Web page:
HSBC admits to helping customers avoid tax

The banking world is once again in trouble as HSBC admits helping its clients evade millions in tax. It claims to have changed its ways, but is justice soft on the rich?

Europe’s largest bank is at the centre of an international scandal. A BBC investigation has revealed that HSBC helped thousands of clients to avoid tax by hiding their earnings in anonymous Swiss bank accounts and concealing it from the UK government.

The charges originate in 2007, when a computer expert working at the bank obtained documents containing the financial details of more than 100,000 clients and leaked them to the press. The French authorities declared in 2013 that 99.8% of their own citizens on the list were probably evading tax.

Swiss banks are subject to far less regulation than those in other countries, and unlike most countries Switzerland allows account holders to conceal their identity. There are many different types of tax and many legal and illegal ways to pay less, and these complexities enabled HSBC to help many clients evade tax.

Storing money abroad is often legal ‘tax avoidance’. However, deliberately hiding money to pay less tax is illegal ‘tax evasion’, as all money in foreign accounts must be declared to the government, and this is what HSBC have admitted to enabling.

The issue of tax has been divisive in recent years. Tax evasion is generally committed by the rich, as they can afford to hire top accountants and bankers to help conceal their money effectively. The comparison is often made between tax dodging and benefits fraud. Many see the two as similar: both are dubious ways of acquiring more money.

Tax evasion is said to cost the country £5.2 billion, while benefits fraud costs just £1.2 billion. Famous evaders such as Gary Barlow and Jimmy Carr were widely vilified, but escaped major punishment. Meanwhile those who claim undue benefits can be put in prison and have benefits taken away. People see proposals like the ‘Bedroom Tax’ as an example of the government trying to squeeze as much money as possible from the poor, while giving the rich an easy ride.

A taxing issue

Some see no moral difference between the rich obtaining money illegally and the poor doing likewise, in these ways. Keeping as much money as possible for yourself is a natural human impulse whether you’re rich or poor, they say. While no-one is excusing tax evasion or benefits scams, both are understandable. Being rich does not endow you with superior morals, and if people see a way to get money easily, they will.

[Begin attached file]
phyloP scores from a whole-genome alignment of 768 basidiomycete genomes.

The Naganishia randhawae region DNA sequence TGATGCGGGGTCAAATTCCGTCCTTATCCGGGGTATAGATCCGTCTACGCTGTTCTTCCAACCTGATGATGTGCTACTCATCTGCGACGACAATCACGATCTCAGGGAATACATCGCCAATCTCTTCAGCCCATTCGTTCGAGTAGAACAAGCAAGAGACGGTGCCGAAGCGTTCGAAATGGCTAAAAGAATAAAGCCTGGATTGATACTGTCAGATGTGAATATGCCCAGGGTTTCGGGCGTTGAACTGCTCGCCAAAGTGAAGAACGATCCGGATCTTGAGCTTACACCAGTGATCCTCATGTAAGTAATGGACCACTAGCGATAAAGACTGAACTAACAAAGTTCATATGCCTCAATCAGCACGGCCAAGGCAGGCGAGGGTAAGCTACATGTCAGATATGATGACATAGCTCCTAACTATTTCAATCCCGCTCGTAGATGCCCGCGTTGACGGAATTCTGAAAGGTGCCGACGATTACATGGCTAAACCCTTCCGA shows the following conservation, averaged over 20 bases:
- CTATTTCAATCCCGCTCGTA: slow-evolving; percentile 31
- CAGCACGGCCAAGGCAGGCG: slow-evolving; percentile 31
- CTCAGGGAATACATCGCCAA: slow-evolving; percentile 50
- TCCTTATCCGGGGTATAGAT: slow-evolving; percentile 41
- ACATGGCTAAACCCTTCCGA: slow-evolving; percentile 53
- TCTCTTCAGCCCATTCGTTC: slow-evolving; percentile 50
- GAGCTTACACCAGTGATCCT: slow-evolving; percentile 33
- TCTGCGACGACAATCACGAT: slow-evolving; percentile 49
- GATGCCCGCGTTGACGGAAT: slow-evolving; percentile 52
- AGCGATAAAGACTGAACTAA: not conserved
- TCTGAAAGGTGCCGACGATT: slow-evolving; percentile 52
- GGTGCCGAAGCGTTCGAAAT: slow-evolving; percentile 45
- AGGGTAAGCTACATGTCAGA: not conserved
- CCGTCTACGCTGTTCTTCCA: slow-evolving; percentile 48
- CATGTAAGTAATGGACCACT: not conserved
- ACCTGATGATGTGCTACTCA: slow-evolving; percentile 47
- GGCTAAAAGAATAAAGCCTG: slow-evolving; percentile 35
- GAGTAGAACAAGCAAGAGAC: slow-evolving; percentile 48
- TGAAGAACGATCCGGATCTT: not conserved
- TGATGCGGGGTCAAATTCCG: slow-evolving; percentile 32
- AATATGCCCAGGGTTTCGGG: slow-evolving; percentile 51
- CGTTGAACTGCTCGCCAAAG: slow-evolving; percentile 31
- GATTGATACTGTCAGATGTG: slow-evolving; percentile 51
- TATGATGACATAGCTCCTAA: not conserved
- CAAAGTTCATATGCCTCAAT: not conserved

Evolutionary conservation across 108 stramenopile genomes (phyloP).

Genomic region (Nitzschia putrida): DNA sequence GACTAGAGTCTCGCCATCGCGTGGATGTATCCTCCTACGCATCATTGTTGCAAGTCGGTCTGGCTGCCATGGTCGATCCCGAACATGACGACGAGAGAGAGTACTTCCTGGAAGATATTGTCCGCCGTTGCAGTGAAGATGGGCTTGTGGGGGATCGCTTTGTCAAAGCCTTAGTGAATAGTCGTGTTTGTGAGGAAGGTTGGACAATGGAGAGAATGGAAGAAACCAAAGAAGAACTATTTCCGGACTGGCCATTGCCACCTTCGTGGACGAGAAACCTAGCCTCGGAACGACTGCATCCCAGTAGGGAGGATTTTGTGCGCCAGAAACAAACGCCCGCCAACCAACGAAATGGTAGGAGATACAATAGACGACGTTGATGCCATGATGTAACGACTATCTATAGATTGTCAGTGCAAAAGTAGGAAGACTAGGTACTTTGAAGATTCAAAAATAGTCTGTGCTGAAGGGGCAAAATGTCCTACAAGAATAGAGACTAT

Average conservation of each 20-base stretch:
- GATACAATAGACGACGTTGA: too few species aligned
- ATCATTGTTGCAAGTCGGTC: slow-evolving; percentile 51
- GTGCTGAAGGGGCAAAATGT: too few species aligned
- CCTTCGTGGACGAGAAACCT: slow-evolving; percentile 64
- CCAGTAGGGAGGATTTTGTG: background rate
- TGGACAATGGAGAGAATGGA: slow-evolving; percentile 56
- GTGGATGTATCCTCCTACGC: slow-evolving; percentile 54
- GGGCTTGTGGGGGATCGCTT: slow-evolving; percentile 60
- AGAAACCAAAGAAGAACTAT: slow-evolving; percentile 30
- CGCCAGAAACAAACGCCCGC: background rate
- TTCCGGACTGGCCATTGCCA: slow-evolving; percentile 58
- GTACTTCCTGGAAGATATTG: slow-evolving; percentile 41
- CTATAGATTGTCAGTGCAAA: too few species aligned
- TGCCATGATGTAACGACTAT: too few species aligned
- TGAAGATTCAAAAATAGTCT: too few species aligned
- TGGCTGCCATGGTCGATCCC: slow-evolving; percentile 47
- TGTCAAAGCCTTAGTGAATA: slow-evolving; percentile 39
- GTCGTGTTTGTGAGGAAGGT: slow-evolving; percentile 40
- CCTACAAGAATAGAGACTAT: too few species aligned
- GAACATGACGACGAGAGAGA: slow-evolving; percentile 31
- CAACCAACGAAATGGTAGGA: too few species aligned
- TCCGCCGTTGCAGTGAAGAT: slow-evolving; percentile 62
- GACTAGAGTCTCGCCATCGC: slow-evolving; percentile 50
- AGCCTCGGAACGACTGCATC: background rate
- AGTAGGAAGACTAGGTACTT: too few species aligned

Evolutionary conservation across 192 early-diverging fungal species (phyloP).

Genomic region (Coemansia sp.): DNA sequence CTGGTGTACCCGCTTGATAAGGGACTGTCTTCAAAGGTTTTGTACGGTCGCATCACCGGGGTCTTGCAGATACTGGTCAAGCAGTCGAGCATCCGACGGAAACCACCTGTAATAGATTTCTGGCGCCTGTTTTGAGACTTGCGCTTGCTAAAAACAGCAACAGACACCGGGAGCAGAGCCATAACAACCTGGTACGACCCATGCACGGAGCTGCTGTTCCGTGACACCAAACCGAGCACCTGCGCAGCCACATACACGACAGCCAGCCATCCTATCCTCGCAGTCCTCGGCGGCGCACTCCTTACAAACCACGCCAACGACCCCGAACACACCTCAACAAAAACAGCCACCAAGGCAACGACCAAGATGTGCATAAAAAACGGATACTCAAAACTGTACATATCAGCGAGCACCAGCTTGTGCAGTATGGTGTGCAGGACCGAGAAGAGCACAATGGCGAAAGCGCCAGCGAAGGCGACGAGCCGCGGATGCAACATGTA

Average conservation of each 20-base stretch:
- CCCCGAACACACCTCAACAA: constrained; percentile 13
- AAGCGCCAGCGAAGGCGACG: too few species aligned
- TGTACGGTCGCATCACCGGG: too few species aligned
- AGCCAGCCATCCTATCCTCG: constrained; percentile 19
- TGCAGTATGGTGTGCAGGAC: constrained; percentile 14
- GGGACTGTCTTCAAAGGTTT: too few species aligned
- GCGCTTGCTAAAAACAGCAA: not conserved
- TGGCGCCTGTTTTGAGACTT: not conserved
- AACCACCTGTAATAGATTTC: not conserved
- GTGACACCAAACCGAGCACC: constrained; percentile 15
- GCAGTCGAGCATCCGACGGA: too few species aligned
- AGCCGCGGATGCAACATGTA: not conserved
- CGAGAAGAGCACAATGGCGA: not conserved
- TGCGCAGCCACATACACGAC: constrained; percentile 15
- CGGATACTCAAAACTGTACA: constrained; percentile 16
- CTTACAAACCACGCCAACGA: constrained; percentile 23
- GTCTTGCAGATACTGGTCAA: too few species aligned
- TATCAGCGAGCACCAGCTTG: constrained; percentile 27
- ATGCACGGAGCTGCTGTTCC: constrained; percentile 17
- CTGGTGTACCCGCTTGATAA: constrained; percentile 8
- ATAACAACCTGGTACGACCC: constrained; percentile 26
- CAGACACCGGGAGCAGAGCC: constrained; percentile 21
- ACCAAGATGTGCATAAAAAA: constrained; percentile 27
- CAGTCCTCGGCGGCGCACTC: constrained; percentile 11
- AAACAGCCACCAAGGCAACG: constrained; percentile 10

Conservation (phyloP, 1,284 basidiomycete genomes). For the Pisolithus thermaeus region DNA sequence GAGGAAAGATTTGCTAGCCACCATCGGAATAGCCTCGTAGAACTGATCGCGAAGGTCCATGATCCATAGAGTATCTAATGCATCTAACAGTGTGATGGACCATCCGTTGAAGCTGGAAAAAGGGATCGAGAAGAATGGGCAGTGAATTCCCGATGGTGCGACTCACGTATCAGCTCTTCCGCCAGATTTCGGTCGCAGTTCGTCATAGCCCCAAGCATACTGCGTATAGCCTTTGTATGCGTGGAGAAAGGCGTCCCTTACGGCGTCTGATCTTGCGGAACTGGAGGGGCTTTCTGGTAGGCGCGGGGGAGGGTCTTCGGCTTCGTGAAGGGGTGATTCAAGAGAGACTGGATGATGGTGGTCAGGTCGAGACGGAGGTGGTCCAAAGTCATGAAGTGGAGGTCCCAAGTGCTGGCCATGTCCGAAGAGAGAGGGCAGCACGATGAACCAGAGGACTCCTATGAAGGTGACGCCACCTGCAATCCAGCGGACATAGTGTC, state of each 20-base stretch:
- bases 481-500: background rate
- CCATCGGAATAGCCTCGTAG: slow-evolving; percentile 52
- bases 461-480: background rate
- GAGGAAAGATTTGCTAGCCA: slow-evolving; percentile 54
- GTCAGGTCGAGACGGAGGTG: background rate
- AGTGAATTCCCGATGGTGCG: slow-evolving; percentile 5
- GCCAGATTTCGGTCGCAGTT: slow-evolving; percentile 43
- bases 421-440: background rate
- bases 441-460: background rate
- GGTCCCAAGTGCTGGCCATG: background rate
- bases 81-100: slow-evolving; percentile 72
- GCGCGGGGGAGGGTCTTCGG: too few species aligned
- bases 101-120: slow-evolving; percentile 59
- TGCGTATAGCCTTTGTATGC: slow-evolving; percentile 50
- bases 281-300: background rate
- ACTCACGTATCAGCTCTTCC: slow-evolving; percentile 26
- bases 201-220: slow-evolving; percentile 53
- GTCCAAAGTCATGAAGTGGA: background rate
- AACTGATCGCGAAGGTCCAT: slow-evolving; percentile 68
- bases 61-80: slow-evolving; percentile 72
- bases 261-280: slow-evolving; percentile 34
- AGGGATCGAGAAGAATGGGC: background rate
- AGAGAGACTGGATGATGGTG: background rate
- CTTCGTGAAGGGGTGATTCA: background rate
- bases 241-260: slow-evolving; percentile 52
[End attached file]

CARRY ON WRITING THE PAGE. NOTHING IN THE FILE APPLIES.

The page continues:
Of course the rich should be more heavily punished, say others. People who claim extra benefits are often doing it because they have large families to support, and would struggle without the extra money; rich people do not need the money they keep from tax evasion, and it is nothing more than theft on the part of those who pay so little tax.

You Decide

  1. Is it wrong to steal a loaf of bread to feed your starving family?
  2. If you were a high earner, how much tax do you think would be a fair rate to pay?

Activities

  1. Class debate: ‘This house believes the rich should be taxed more than the poor’.
  2. Compare a society where the government takes all income as tax and one where the government takes none. What would be the problems experienced by such societies, and would either be better than the other?

Some People Say...

“A penny saved is a penny earned.”

Benjamin Franklin

What do you think?

Q & A

Tax is just a percentage of someone’s income, isn’t it?
It is much more than that. While income tax is one type of tax, there are many others, such as Inheritance Tax, Duty, Property Tax and VAT (Value Added Tax). The number of taxes and their detailed rules make the tax system so complex and help lead to the various ways of exploiting the system.
Apart from tax avoidance, why do people use Swiss banks?
Switzerland’s financial sector has generally been conservative and eschews risky strategies. The country’s history of political and military neutrality has made it a safe haven, particularly during the Second World War, where both sides of the conflict could store their assets safely.

Word Watch

HSBC
A British multinational bank founded by the Hongkong and Shanghai Banking Corporation (HSBC), where the corporation set up branches in 1865. The bank made a profit of $16 billion in 2013 and currently employs over 250,000 people in 80 countries.
Abroad
Many territories have made their name as so-called ‘tax havens’, where rich people keep their money due to extremely low tax rates. Monaco, the Channel Islands and the Cayman Islands are examples of this. Many major companies are also based in tax-havens for the same reason.
Gary Barlow
In June 2012, it was revealed that, along with his Take That band-mates and over 1,100 other people, Barlow had invested £26 million in music industry investment schemes that could be used as ways to avoid tax.
‘Bedroom Tax’
The common name for the ‘Under-occupancy penalty’, the ‘Bedroom Tax’ was put forward in 2012 as a reform whereby people living in properties with unused bedrooms would face a reduction in Housing Benefit.

Subjects